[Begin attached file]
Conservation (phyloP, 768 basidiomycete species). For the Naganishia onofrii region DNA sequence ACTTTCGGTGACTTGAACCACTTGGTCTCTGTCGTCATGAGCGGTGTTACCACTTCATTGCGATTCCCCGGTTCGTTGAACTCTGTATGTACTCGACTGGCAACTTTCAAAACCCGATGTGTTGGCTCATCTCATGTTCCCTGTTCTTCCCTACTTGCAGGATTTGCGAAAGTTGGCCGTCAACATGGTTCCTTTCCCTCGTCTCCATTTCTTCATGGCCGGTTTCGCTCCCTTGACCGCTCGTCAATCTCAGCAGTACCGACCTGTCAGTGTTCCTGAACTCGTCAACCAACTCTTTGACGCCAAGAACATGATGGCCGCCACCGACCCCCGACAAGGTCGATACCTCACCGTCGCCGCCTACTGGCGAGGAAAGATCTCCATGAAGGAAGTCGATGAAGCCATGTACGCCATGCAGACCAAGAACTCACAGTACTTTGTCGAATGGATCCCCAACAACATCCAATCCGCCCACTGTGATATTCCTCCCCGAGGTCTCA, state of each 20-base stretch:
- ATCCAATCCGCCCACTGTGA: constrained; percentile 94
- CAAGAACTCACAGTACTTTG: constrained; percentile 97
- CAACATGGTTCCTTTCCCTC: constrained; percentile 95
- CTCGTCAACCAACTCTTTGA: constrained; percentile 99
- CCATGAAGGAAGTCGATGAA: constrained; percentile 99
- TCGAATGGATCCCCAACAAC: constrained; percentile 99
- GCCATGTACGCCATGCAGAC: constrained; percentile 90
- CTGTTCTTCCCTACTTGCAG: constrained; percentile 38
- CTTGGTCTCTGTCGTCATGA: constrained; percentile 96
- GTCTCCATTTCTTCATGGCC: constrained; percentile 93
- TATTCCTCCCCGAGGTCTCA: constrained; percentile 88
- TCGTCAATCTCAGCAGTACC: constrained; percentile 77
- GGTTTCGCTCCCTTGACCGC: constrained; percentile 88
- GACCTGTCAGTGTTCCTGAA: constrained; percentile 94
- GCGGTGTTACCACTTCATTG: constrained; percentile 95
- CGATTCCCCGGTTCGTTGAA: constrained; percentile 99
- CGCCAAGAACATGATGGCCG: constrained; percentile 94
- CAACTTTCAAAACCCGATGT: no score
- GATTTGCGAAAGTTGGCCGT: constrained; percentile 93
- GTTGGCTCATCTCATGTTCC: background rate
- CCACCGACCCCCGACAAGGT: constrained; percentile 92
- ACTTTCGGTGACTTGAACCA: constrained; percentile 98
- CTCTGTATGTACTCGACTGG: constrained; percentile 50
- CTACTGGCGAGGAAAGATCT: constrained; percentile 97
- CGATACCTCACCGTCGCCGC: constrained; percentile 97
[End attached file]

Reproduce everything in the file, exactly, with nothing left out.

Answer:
Conservation (phyloP, 768 basidiomycete species). For the Naganishia onofrii region DNA sequence ACTTTCGGTGACTTGAACCACTTGGTCTCTGTCGTCATGAGCGGTGTTACCACTTCATTGCGATTCCCCGGTTCGTTGAACTCTGTATGTACTCGACTGGCAACTTTCAAAACCCGATGTGTTGGCTCATCTCATGTTCCCTGTTCTTCCCTACTTGCAGGATTTGCGAAAGTTGGCCGTCAACATGGTTCCTTTCCCTCGTCTCCATTTCTTCATGGCCGGTTTCGCTCCCTTGACCGCTCGTCAATCTCAGCAGTACCGACCTGTCAGTGTTCCTGAACTCGTCAACCAACTCTTTGACGCCAAGAACATGATGGCCGCCACCGACCCCCGACAAGGTCGATACCTCACCGTCGCCGCCTACTGGCGAGGAAAGATCTCCATGAAGGAAGTCGATGAAGCCATGTACGCCATGCAGACCAAGAACTCACAGTACTTTGTCGAATGGATCCCCAACAACATCCAATCCGCCCACTGTGATATTCCTCCCCGAGGTCTCA, state of each 20-base stretch:
- ATCCAATCCGCCCACTGTGA: constrained; percentile 94
- CAAGAACTCACAGTACTTTG: constrained; percentile 97
- CAACATGGTTCCTTTCCCTC: constrained; percentile 95
- CTCGTCAACCAACTCTTTGA: constrained; percentile 99
- CCATGAAGGAAGTCGATGAA: constrained; percentile 99
- TCGAATGGATCCCCAACAAC: constrained; percentile 99
- GCCATGTACGCCATGCAGAC: constrained; percentile 90
- CTGTTCTTCCCTACTTGCAG: constrained; percentile 38
- CTTGGTCTCTGTCGTCATGA: constrained; percentile 96
- GTCTCCATTTCTTCATGGCC: constrained; percentile 93
- TATTCCTCCCCGAGGTCTCA: constrained; percentile 88
- TCGTCAATCTCAGCAGTACC: constrained; percentile 77
- GGTTTCGCTCCCTTGACCGC: constrained; percentile 88
- GACCTGTCAGTGTTCCTGAA: constrained; percentile 94
- GCGGTGTTACCACTTCATTG: constrained; percentile 95
- CGATTCCCCGGTTCGTTGAA: constrained; percentile 99
- CGCCAAGAACATGATGGCCG: constrained; percentile 94
- CAACTTTCAAAACCCGATGT: no score
- GATTTGCGAAAGTTGGCCGT: constrained; percentile 93
- GTTGGCTCATCTCATGTTCC: background rate
- CCACCGACCCCCGACAAGGT: constrained; percentile 92
- ACTTTCGGTGACTTGAACCA: constrained; percentile 98
- CTCTGTATGTACTCGACTGG: constrained; percentile 50
- CTACTGGCGAGGAAAGATCT: constrained; percentile 97
- CGATACCTCACCGTCGCCGC: constrained; percentile 97